Three years later, Sharon disengaged from Gaza and turned his full attention to protecting the West Bank settlers by making sure the peace process went nowhere. "By freezing the peace process," explained top Sharon aide Dov Weisglass, "you prevent the establishment of a Palestinian state, and you prevent a discussion on the refugees, the borders, and Jerusalem. Effectively, this whole package called the Palestinian state, with all that it entails, has been removed indefinitely from our agenda."

On July 11th, Prime Minister Netanyahu more formally clarified Israel's intentions. "There cannot be a situation, under any agreement, in which we relinquish security control of the territory west of the River Jordan," Netanyahu stated. For anyone weak on his or her Middle Eastern geography, that is an area that includes all of the West Bank. In other words, Israel, finally, officially has no interest in a two-state solution.

Did Hamas Win the Gaza War of 2014?

Throughout much of its history, Israel has made a practice of engaging in overwhelmingly disproportionate response—"going wild," to quote Tzipi Livni—in response to threats real or perceived. In recent years, this strategy has also had a way of backfiring, notably in 2006, when Hezbollah emerged stronger after Israel's invasion of Lebanon.

With its latest onslaught in Gaza, Israel may again be emboldening an enemy while creating worldwide sympathy for the Palestinian people, momentum for global boycotts, and an embittered generation of young Palestinians with, undoubtedly, revenge in their hearts.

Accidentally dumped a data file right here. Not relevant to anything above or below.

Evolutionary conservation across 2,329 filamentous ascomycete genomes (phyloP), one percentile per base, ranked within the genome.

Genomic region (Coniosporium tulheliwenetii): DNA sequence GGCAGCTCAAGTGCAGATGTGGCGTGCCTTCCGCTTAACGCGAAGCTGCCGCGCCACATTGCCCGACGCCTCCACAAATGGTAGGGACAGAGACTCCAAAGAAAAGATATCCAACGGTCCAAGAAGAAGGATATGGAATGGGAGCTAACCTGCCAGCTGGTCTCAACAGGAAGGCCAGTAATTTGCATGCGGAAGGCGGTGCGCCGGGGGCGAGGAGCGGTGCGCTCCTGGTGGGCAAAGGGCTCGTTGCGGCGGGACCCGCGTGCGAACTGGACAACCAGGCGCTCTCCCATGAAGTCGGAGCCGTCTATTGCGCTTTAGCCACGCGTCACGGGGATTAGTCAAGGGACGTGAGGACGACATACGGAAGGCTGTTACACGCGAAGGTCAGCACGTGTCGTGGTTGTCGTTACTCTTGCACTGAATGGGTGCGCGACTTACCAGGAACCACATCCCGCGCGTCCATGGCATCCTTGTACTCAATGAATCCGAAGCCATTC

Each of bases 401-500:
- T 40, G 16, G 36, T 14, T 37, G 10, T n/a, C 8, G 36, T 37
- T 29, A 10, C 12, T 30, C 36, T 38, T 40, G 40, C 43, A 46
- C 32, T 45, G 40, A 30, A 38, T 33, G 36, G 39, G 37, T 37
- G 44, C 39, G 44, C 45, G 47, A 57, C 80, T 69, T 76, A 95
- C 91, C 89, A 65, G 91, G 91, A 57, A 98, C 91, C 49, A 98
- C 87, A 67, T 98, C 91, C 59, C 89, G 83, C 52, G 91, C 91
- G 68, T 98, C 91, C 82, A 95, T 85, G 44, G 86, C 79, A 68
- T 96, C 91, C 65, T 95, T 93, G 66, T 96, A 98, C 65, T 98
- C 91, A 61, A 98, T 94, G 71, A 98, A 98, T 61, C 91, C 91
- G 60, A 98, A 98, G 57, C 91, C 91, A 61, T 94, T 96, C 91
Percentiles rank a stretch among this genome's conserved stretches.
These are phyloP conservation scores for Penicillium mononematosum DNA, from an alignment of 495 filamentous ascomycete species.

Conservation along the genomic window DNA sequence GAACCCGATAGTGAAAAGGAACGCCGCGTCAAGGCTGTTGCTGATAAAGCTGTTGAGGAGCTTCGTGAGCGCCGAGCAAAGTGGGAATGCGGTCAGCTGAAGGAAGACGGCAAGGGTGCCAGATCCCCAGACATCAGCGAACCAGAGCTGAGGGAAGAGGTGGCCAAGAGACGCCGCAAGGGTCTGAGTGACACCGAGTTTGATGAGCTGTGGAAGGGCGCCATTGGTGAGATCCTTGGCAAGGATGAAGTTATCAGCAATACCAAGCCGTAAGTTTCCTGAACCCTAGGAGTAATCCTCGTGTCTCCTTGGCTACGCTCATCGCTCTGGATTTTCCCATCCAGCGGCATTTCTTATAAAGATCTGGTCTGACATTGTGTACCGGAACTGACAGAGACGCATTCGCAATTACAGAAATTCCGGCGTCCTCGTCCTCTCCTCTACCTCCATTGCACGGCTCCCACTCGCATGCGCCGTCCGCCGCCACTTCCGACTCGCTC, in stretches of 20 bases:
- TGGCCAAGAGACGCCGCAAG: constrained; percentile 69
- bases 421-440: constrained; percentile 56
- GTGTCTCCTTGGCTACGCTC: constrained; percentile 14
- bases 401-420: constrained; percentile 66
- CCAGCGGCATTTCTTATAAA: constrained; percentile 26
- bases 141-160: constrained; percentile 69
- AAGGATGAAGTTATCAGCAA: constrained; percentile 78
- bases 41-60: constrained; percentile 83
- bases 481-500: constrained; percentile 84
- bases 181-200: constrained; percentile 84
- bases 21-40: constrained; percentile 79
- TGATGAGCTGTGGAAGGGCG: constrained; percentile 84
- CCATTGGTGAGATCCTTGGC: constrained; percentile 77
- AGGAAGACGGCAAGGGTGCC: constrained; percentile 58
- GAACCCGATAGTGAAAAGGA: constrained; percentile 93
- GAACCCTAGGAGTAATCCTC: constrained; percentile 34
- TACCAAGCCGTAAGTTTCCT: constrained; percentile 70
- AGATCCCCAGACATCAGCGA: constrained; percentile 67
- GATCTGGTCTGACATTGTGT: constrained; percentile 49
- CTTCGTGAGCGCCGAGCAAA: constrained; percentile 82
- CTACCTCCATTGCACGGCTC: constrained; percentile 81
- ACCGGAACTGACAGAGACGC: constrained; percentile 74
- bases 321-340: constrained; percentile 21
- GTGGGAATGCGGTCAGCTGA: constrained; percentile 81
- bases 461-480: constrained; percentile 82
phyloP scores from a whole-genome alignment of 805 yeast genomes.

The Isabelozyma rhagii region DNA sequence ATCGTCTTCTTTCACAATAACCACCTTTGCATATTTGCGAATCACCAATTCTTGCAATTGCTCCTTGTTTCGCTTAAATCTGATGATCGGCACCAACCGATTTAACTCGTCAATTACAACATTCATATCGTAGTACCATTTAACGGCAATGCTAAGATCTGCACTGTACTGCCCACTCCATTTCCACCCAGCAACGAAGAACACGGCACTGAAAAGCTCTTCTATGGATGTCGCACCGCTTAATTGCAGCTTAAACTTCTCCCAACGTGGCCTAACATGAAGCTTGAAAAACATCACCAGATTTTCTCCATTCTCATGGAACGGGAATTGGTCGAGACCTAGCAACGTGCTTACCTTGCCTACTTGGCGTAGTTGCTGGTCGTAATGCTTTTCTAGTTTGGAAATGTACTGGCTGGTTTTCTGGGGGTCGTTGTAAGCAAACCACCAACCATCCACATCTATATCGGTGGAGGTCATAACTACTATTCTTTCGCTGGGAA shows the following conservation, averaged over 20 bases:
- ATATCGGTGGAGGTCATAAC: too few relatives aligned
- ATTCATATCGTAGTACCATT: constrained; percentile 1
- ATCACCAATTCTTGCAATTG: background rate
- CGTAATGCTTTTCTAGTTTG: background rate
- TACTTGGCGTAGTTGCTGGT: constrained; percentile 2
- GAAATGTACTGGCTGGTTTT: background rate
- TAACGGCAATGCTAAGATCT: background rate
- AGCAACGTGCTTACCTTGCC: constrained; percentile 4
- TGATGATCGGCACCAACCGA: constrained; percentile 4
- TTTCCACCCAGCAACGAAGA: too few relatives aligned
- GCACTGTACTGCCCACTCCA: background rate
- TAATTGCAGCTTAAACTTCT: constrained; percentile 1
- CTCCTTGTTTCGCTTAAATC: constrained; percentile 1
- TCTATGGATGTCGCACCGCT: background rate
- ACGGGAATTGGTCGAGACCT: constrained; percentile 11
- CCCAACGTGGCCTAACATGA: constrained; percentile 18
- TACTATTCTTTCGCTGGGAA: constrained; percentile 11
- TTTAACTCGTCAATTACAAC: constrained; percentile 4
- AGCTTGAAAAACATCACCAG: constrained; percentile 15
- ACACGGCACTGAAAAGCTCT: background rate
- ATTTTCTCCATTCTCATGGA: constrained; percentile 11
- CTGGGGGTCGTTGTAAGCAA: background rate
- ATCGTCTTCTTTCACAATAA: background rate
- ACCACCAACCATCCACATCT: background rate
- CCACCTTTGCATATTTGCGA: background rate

At this writing, the outcome of indirect negotiations between Hamas and Israel is impossible to predict. Hamas's hand was strengthened, however, by calls within Israel for direct talks with the Islamic organization and by increasing international calls for an end to Israel's blockade. Fatah leaders, meanwhile, have spoken out recently in support of the unity agreement, thus strengthening prospects for long-time reconciliation between Hamas and Fatah—the very condition Israel went to such lengths to destroy.

In other words, Hamas could end up "winning" the Gaza war of 2014, though the losers, as always, are the people of Gaza.

Sandy Tolan, a TomDispatch regular, is author of The Lemon Tree: An Arab, a Jew, and the Heart of the Middle East, and the forthcoming Children of the Stone, about the building of a music school under occupation in the West Bank. He is an associate professor at the Annenberg School for Communication and Journalism at USC. To stay on top of important articles like these, sign up to receive the latest updates from here.